Skip to content ↓

Kenneth L. Hale, linguist and activist on behalf of endangered languages, dies

Speaking over 50 langauges, Professor Hale was 'truly a voice for the voiceless,' said Noam Chomsky
Press Inquiries

Press Contact:

Sarah H. Wright
Phone: 617-258-5400
MIT News Office

Media Download

Download Image

*Terms of Use:

Images for download on the MIT News office website are made available to non-commercial entities, press and the general public under a Creative Commons Attribution Non-Commercial No Derivatives license. You may not alter the images provided, other than to crop them to size. A credit line must be used when reproducing images; if one is not provided below, credit the images to "MIT."


CAMBRIDGE, Mass. -- Kenneth Locke Hale, a professor of linguistics at the Massachusetts Institute of Technology known for his lifelong dedication to the study and preservation of endangered languages, died in his home in Lexington, Mass., on Monday, Oct. 8. He was 67.

Hale, who came to MIT in 1967, was internationally renowned for his ability to quickly learn and communicate in dozens of diverse languages.

Institute Professor Noam Chomsky, a colleague during the MIT years, responded "with inexpressible sadness and distress," he said, to the news of Hale's death.

"Ken Hale was a close and cherished friend for many years, a colleague whose contributions are incomparable and of immense intellectual distinction, and above all, a person of honor and courage, who dedicated himself with passion and endless energy to protecting the rights of poor and suffering people throughout the world. One of the world's leading scholars, dear to countless people, he was also one of those very few people who truly merits the term 'a voice for the voiceless.' The loss is immeasurable," Chomsky said.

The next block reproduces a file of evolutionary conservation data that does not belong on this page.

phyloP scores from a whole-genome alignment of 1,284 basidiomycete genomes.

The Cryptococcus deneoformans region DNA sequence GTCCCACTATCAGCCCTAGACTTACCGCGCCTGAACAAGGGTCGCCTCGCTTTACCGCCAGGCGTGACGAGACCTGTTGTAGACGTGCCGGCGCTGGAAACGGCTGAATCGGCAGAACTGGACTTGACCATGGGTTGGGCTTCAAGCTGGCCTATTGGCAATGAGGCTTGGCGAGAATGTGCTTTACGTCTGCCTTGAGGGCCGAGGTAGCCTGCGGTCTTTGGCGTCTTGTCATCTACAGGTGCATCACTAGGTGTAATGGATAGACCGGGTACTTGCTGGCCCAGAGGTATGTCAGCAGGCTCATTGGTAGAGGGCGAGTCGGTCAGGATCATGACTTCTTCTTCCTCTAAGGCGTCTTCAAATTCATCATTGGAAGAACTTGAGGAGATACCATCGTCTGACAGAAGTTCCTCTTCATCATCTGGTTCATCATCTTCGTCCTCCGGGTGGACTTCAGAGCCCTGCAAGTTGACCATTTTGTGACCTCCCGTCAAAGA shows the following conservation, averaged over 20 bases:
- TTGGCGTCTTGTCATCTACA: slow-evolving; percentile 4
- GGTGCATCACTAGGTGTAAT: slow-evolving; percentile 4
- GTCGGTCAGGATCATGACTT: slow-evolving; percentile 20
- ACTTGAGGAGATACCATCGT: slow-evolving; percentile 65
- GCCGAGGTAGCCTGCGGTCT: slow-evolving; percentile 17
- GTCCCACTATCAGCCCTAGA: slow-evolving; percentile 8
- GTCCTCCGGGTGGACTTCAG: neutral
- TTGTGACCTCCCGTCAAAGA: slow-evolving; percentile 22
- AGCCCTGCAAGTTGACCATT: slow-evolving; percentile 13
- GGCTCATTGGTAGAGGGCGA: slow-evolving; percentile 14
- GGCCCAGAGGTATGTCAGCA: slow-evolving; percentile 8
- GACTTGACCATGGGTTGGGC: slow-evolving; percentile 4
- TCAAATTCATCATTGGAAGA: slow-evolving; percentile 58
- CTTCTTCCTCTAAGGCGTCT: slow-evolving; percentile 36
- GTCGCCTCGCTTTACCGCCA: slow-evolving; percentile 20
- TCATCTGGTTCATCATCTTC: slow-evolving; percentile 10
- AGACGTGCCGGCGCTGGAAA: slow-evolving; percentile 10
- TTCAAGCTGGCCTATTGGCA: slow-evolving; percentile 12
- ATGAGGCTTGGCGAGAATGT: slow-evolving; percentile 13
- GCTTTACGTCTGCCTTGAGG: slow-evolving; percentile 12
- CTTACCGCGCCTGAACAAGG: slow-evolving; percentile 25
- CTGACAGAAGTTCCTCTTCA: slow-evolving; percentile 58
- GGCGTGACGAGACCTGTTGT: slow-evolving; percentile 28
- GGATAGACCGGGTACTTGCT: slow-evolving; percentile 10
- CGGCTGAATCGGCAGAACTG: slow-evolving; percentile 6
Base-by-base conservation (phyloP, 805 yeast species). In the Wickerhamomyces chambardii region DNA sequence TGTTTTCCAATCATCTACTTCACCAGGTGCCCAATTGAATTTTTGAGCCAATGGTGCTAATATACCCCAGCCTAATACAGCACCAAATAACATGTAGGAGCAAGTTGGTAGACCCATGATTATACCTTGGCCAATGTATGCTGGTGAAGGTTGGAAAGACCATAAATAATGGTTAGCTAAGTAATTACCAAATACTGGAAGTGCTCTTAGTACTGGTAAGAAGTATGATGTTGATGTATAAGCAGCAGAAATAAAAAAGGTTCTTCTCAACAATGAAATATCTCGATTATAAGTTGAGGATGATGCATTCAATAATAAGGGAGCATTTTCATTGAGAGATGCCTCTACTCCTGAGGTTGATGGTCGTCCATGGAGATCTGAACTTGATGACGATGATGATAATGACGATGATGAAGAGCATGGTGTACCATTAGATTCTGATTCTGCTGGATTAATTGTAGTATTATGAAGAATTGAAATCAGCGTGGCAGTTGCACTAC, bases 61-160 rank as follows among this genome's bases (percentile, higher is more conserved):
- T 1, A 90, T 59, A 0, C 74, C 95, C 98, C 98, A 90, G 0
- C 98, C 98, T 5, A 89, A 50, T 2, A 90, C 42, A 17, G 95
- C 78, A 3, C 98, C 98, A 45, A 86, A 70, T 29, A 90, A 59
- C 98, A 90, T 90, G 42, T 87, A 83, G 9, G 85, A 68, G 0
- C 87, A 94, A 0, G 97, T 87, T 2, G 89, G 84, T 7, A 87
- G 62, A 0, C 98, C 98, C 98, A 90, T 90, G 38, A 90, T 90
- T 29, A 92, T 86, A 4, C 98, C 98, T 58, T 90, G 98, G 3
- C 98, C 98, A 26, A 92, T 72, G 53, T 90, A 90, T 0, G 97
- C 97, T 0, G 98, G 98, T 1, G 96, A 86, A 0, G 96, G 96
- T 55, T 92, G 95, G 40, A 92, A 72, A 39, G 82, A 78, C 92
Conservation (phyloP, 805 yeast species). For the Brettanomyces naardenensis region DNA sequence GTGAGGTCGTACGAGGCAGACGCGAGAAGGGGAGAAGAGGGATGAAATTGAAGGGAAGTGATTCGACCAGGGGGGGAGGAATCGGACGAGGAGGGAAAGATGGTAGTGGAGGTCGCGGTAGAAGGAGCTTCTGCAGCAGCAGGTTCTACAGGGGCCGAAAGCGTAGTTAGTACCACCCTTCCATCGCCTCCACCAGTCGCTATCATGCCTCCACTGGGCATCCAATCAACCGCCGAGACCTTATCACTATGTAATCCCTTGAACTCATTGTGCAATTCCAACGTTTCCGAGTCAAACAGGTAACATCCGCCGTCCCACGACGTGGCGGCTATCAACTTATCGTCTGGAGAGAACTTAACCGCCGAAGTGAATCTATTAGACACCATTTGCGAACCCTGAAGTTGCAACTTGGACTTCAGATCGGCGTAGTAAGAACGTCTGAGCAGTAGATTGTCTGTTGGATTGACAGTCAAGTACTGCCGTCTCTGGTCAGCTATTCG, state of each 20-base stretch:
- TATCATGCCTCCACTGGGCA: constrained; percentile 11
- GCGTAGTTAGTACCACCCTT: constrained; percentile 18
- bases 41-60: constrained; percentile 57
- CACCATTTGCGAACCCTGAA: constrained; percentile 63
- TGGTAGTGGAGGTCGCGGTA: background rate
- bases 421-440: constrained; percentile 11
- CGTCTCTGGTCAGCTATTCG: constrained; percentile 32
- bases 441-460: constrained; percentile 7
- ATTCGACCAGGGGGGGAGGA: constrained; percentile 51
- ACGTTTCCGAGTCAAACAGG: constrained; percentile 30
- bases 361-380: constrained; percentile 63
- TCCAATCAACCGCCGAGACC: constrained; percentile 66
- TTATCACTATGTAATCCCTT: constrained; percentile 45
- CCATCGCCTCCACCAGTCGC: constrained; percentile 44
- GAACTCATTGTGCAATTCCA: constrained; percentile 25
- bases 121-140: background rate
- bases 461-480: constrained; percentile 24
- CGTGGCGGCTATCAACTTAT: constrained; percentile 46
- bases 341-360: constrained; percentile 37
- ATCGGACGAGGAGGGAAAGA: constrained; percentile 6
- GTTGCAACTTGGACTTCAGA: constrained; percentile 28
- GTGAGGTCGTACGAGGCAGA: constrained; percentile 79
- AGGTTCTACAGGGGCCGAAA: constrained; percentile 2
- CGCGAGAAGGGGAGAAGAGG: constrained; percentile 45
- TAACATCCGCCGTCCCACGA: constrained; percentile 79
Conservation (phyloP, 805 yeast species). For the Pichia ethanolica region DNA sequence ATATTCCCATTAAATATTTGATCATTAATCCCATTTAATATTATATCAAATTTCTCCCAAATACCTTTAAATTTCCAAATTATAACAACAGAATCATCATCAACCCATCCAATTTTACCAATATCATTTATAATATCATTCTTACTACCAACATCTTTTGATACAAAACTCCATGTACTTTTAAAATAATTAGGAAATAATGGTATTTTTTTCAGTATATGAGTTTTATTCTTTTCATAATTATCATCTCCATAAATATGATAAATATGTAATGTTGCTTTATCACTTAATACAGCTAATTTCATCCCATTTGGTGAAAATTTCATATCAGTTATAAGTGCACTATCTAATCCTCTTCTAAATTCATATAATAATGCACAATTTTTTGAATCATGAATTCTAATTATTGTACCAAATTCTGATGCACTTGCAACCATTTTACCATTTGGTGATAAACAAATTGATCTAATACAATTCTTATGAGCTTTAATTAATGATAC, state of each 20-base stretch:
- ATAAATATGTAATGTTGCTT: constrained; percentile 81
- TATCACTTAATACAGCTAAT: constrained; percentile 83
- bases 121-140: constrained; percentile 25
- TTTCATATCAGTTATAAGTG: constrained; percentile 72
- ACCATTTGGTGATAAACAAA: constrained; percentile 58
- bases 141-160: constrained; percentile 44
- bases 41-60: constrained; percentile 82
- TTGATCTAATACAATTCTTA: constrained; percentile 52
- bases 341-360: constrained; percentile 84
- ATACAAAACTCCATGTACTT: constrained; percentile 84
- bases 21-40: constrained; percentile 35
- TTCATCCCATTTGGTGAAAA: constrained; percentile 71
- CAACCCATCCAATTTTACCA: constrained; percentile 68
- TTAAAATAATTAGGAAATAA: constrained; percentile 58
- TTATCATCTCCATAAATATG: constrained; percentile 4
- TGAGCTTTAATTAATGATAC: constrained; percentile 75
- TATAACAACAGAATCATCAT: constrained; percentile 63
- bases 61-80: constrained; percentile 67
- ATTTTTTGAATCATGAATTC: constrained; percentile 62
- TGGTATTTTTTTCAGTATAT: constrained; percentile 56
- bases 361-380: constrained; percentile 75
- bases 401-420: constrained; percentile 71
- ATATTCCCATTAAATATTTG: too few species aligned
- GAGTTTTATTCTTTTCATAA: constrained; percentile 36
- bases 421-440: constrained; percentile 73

Throughout his career, Hale sought to obtain training in linguistics for the native speakers of indigenous languages. Hale felt that the study and preservation of native languages should be conducted by members of the affected culture, in addition to outsiders. Two of his graduate students at MIT -- Paul R. Platero, a Navajo, and LaVerne Masayesva Jeanne, a Hopi -- are believed to be the first Native Americans to receive doctorates in linguistics.

In a paper entitled "The Human Value of Local Languages," Hale wrote,"The loss of local languages and of the cultural systems which they express, has meant irretrievable loss of diverse and interesting intellectual wealth. Only with diversity can it be guaranteed that all avenues of human intellectual progress will be traveled." In an interview in 1995, Hale said, "When you lose a language, a large part of the culture goes, too, because much of that culture is encoded in the language."

"Ken viewed languages as if they were works of art. Every person who spoke a language was a curator of a masterpiece," said Samuel Jay Keyser, MIT professor of linguistics, emeritus, and a close friend and colleague of Hale for over 20 years.

Keyser emphasized that Hale was one of the most significant linguists in the world and also, a man of grace and humility who believed that speaking to a person in his or her own language was above all, an act of courtesy.

"Many people have that ability to gain near-native command of language, but few have Ken Hale's theoretical imagination. I was constantly mesmerized by his creativity," Keyser said.

Philip S. Khoury, dean of the School of Humanities, Arts, and Social Sciences at MIT, recalled Hale's expertise and good humor. "Ken Hale was a giant in linguistics and a great, compassionate human being. He had the ability to learn and speak languages by the dozens and he did. Once I asked him about this, and he said, 'the problem is that many of the languages I've learned are extinct, or close to extinction, and I have no one to speak them with!'" Khoury said.